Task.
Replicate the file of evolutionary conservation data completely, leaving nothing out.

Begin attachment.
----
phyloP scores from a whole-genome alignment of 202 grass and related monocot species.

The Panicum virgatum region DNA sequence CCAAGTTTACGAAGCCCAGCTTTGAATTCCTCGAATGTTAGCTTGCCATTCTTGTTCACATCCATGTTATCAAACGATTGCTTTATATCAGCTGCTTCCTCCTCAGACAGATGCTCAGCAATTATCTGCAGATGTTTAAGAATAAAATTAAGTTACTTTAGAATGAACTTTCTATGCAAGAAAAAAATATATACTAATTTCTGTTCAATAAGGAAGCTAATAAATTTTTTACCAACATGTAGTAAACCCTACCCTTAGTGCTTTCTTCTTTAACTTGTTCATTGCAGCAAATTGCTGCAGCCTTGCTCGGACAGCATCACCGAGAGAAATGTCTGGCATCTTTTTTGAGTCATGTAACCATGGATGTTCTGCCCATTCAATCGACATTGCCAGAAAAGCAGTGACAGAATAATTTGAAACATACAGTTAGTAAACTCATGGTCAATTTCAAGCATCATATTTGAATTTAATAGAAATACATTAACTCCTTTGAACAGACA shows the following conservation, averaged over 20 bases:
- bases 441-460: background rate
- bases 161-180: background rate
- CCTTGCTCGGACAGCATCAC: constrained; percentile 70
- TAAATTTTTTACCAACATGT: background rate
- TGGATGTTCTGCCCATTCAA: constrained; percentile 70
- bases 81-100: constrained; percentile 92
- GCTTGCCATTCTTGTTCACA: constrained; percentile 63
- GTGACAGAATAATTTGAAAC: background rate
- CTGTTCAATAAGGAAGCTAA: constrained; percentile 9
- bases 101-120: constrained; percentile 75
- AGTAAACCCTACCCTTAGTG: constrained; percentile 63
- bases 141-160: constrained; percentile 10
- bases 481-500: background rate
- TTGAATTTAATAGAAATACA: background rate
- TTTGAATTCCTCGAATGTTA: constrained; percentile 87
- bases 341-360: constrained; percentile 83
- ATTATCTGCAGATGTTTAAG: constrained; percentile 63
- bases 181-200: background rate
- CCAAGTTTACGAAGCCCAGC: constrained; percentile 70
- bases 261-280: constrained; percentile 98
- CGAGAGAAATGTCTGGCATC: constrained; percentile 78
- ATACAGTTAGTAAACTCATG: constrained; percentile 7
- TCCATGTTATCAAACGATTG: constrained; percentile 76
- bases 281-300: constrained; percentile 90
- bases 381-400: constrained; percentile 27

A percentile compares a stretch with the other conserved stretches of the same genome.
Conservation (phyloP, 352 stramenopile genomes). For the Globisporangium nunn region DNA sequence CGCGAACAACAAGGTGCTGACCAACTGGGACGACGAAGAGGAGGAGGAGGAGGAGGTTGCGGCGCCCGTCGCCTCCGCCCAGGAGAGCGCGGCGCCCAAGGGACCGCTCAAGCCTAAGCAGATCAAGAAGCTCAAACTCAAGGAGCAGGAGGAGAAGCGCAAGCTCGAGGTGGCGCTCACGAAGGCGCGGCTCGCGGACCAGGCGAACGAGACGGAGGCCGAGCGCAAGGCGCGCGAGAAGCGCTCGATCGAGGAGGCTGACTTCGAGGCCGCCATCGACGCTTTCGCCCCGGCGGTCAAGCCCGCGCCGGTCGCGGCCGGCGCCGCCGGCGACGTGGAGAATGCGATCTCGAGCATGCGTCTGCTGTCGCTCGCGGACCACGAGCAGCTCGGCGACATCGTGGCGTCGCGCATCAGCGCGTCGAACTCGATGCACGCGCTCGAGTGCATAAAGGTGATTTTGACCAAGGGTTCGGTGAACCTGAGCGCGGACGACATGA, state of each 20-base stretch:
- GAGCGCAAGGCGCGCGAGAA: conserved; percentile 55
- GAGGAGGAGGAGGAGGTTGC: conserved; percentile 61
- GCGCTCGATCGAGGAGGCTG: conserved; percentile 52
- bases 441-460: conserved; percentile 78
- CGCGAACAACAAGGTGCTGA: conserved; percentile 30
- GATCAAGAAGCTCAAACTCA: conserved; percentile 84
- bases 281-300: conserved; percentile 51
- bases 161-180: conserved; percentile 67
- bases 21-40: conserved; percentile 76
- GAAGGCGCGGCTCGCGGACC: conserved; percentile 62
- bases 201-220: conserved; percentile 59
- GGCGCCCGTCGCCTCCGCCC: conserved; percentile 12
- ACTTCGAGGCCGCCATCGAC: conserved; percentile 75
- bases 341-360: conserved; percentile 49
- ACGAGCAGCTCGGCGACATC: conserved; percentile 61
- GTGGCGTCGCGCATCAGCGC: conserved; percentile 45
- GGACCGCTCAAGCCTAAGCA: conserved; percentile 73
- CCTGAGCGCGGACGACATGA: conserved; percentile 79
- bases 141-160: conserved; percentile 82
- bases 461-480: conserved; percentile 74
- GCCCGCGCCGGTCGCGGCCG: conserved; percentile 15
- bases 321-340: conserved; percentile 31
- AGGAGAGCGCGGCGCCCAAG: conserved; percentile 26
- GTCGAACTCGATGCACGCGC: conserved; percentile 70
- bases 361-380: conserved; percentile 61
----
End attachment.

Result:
phyloP scores from a whole-genome alignment of 202 grass and related monocot species.

The Panicum virgatum region DNA sequence CCAAGTTTACGAAGCCCAGCTTTGAATTCCTCGAATGTTAGCTTGCCATTCTTGTTCACATCCATGTTATCAAACGATTGCTTTATATCAGCTGCTTCCTCCTCAGACAGATGCTCAGCAATTATCTGCAGATGTTTAAGAATAAAATTAAGTTACTTTAGAATGAACTTTCTATGCAAGAAAAAAATATATACTAATTTCTGTTCAATAAGGAAGCTAATAAATTTTTTACCAACATGTAGTAAACCCTACCCTTAGTGCTTTCTTCTTTAACTTGTTCATTGCAGCAAATTGCTGCAGCCTTGCTCGGACAGCATCACCGAGAGAAATGTCTGGCATCTTTTTTGAGTCATGTAACCATGGATGTTCTGCCCATTCAATCGACATTGCCAGAAAAGCAGTGACAGAATAATTTGAAACATACAGTTAGTAAACTCATGGTCAATTTCAAGCATCATATTTGAATTTAATAGAAATACATTAACTCCTTTGAACAGACA shows the following conservation, averaged over 20 bases:
- bases 441-460: background rate
- bases 161-180: background rate
- CCTTGCTCGGACAGCATCAC: constrained; percentile 70
- TAAATTTTTTACCAACATGT: background rate
- TGGATGTTCTGCCCATTCAA: constrained; percentile 70
- bases 81-100: constrained; percentile 92
- GCTTGCCATTCTTGTTCACA: constrained; percentile 63
- GTGACAGAATAATTTGAAAC: background rate
- CTGTTCAATAAGGAAGCTAA: constrained; percentile 9
- bases 101-120: constrained; percentile 75
- AGTAAACCCTACCCTTAGTG: constrained; percentile 63
- bases 141-160: constrained; percentile 10
- bases 481-500: background rate
- TTGAATTTAATAGAAATACA: background rate
- TTTGAATTCCTCGAATGTTA: constrained; percentile 87
- bases 341-360: constrained; percentile 83
- ATTATCTGCAGATGTTTAAG: constrained; percentile 63
- bases 181-200: background rate
- CCAAGTTTACGAAGCCCAGC: constrained; percentile 70
- bases 261-280: constrained; percentile 98
- CGAGAGAAATGTCTGGCATC: constrained; percentile 78
- ATACAGTTAGTAAACTCATG: constrained; percentile 7
- TCCATGTTATCAAACGATTG: constrained; percentile 76
- bases 281-300: constrained; percentile 90
- bases 381-400: constrained; percentile 27

A percentile compares a stretch with the other conserved stretches of the same genome.
Conservation (phyloP, 352 stramenopile genomes). For the Globisporangium nunn region DNA sequence CGCGAACAACAAGGTGCTGACCAACTGGGACGACGAAGAGGAGGAGGAGGAGGAGGTTGCGGCGCCCGTCGCCTCCGCCCAGGAGAGCGCGGCGCCCAAGGGACCGCTCAAGCCTAAGCAGATCAAGAAGCTCAAACTCAAGGAGCAGGAGGAGAAGCGCAAGCTCGAGGTGGCGCTCACGAAGGCGCGGCTCGCGGACCAGGCGAACGAGACGGAGGCCGAGCGCAAGGCGCGCGAGAAGCGCTCGATCGAGGAGGCTGACTTCGAGGCCGCCATCGACGCTTTCGCCCCGGCGGTCAAGCCCGCGCCGGTCGCGGCCGGCGCCGCCGGCGACGTGGAGAATGCGATCTCGAGCATGCGTCTGCTGTCGCTCGCGGACCACGAGCAGCTCGGCGACATCGTGGCGTCGCGCATCAGCGCGTCGAACTCGATGCACGCGCTCGAGTGCATAAAGGTGATTTTGACCAAGGGTTCGGTGAACCTGAGCGCGGACGACATGA, state of each 20-base stretch:
- GAGCGCAAGGCGCGCGAGAA: conserved; percentile 55
- GAGGAGGAGGAGGAGGTTGC: conserved; percentile 61
- GCGCTCGATCGAGGAGGCTG: conserved; percentile 52
- bases 441-460: conserved; percentile 78
- CGCGAACAACAAGGTGCTGA: conserved; percentile 30
- GATCAAGAAGCTCAAACTCA: conserved; percentile 84
- bases 281-300: conserved; percentile 51
- bases 161-180: conserved; percentile 67
- bases 21-40: conserved; percentile 76
- GAAGGCGCGGCTCGCGGACC: conserved; percentile 62
- bases 201-220: conserved; percentile 59
- GGCGCCCGTCGCCTCCGCCC: conserved; percentile 12
- ACTTCGAGGCCGCCATCGAC: conserved; percentile 75
- bases 341-360: conserved; percentile 49
- ACGAGCAGCTCGGCGACATC: conserved; percentile 61
- GTGGCGTCGCGCATCAGCGC: conserved; percentile 45
- GGACCGCTCAAGCCTAAGCA: conserved; percentile 73
- CCTGAGCGCGGACGACATGA: conserved; percentile 79
- bases 141-160: conserved; percentile 82
- bases 461-480: conserved; percentile 74
- GCCCGCGCCGGTCGCGGCCG: conserved; percentile 15
- bases 321-340: conserved; percentile 31
- AGGAGAGCGCGGCGCCCAAG: conserved; percentile 26
- GTCGAACTCGATGCACGCGC: conserved; percentile 70
- bases 361-380: conserved; percentile 61